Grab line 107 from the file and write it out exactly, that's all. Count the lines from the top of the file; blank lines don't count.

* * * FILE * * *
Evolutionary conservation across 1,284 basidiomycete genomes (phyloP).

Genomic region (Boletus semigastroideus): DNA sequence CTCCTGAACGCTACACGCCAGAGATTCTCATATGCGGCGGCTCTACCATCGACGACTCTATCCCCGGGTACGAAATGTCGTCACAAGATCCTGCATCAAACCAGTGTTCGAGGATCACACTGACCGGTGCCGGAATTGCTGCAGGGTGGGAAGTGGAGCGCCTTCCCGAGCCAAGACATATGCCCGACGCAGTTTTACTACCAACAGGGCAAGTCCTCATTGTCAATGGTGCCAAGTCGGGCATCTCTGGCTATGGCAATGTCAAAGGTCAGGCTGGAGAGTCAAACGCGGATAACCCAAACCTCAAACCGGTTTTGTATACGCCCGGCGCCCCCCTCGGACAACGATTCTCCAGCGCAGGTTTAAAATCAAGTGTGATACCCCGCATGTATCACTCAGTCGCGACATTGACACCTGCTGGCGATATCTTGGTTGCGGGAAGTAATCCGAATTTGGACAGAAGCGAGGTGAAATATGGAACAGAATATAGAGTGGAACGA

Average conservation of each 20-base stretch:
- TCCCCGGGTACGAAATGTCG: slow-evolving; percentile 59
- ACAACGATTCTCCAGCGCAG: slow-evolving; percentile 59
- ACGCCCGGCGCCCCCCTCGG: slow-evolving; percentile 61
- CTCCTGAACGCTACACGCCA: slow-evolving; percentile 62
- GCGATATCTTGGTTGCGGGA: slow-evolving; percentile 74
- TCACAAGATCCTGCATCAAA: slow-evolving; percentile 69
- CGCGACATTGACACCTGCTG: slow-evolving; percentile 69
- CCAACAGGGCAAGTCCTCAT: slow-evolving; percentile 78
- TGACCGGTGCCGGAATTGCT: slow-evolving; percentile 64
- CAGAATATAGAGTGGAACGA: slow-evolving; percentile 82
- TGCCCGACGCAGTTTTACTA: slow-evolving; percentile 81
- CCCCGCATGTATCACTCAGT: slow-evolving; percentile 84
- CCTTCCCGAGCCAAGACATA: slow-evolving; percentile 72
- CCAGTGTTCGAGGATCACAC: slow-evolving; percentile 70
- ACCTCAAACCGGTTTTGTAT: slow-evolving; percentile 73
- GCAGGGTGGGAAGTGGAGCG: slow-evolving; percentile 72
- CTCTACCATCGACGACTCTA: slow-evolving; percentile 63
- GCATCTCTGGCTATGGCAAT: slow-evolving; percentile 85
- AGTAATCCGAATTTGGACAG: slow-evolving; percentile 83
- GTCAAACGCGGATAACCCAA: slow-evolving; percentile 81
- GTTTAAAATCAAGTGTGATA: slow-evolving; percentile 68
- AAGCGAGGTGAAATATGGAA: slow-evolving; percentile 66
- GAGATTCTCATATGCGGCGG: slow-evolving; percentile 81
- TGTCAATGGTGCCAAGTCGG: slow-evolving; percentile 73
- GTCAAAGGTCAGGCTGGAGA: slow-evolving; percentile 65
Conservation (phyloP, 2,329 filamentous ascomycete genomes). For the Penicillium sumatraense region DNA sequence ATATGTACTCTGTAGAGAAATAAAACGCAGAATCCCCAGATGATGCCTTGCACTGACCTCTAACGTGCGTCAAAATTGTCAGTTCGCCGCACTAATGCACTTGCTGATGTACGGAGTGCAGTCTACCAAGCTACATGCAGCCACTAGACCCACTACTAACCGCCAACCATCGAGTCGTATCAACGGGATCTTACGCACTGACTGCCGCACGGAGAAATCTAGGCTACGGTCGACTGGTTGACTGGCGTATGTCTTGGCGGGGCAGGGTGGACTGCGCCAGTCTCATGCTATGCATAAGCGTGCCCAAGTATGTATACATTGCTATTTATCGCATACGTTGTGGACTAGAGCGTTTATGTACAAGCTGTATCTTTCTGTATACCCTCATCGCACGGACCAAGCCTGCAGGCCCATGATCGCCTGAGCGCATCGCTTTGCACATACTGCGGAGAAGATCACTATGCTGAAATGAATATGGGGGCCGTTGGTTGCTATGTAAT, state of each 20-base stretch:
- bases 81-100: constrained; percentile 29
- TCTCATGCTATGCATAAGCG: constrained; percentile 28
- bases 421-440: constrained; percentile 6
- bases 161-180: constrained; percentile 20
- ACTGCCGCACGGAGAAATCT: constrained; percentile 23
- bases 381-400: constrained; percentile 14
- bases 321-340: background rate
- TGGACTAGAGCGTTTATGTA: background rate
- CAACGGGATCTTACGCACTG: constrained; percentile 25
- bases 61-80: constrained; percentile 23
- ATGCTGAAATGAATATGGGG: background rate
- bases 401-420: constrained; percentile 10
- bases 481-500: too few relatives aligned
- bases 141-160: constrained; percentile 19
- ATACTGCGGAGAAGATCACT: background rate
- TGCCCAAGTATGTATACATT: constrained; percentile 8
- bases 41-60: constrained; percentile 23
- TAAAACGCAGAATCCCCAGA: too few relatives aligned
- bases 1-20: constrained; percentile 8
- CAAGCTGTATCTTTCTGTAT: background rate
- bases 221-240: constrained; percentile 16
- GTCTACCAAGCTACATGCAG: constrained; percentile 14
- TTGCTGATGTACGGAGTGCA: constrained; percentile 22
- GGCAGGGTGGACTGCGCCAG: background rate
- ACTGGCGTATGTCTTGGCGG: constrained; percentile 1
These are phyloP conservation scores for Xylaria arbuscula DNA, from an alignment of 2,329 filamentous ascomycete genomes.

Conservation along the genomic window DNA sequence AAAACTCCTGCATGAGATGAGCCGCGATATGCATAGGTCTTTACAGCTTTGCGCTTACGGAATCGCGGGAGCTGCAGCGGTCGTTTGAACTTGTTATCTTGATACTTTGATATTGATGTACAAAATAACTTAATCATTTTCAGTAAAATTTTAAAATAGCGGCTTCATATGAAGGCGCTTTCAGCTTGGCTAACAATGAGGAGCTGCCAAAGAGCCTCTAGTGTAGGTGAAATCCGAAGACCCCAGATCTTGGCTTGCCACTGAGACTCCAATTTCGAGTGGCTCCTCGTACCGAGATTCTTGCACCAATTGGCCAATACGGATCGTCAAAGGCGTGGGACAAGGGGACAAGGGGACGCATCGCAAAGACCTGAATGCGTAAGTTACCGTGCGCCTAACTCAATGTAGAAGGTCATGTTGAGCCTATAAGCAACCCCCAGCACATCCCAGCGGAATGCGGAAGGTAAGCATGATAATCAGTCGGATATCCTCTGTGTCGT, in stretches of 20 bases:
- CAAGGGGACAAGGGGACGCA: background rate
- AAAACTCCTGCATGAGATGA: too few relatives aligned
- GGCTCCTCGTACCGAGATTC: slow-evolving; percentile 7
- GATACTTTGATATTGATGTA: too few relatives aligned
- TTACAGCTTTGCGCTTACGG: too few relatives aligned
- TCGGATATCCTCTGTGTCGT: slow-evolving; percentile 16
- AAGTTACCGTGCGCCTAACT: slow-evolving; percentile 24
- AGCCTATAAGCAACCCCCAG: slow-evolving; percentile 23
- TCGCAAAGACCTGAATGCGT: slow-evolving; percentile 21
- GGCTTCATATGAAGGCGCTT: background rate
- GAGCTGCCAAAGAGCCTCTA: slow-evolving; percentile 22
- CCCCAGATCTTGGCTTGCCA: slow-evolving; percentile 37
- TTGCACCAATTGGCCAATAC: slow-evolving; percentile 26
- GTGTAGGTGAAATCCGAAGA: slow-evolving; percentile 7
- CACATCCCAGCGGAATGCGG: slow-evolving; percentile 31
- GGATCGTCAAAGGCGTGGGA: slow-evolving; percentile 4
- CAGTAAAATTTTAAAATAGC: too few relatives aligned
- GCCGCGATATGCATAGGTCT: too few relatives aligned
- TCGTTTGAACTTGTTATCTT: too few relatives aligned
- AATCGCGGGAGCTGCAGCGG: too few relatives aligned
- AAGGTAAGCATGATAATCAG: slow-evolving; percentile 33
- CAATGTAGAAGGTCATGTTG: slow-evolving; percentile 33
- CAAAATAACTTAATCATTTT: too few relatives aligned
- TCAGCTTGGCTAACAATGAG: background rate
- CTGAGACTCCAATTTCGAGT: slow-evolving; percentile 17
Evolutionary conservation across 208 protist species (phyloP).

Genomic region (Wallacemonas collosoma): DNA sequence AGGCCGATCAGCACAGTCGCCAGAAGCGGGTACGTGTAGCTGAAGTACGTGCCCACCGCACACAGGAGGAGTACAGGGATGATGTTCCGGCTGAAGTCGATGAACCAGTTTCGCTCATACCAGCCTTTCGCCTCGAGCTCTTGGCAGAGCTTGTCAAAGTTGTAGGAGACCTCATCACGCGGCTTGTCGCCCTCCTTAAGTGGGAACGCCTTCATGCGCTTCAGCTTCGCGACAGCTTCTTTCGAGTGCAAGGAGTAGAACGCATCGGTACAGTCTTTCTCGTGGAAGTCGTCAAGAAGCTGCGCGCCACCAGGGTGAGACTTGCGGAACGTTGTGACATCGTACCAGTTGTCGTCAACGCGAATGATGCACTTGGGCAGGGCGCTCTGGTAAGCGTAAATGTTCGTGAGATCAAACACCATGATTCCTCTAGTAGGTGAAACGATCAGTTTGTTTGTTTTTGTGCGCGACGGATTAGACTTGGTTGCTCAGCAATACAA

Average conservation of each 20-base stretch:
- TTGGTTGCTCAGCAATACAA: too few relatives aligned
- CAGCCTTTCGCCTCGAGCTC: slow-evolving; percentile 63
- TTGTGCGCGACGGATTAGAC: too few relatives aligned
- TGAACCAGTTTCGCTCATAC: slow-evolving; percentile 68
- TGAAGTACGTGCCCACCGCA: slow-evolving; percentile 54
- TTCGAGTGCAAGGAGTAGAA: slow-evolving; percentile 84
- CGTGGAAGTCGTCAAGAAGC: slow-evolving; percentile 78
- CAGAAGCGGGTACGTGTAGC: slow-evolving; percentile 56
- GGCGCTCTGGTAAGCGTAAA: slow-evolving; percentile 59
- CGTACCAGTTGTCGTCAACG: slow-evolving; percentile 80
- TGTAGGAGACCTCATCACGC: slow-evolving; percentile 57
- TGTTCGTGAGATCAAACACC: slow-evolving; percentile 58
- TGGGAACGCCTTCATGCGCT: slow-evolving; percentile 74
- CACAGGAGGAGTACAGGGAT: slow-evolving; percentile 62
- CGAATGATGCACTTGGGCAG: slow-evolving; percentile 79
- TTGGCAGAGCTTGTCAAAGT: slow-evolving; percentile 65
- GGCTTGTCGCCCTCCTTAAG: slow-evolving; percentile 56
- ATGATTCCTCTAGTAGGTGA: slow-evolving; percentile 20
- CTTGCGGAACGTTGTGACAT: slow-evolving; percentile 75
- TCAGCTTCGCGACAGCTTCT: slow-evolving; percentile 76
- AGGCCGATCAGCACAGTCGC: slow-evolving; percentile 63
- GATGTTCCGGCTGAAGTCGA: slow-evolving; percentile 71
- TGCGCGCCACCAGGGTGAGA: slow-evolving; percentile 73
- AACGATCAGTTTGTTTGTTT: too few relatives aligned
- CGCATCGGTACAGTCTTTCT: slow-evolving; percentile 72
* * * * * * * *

- TGCGCGCCACCAGGGTGAGA: slow-evolving; percentile 73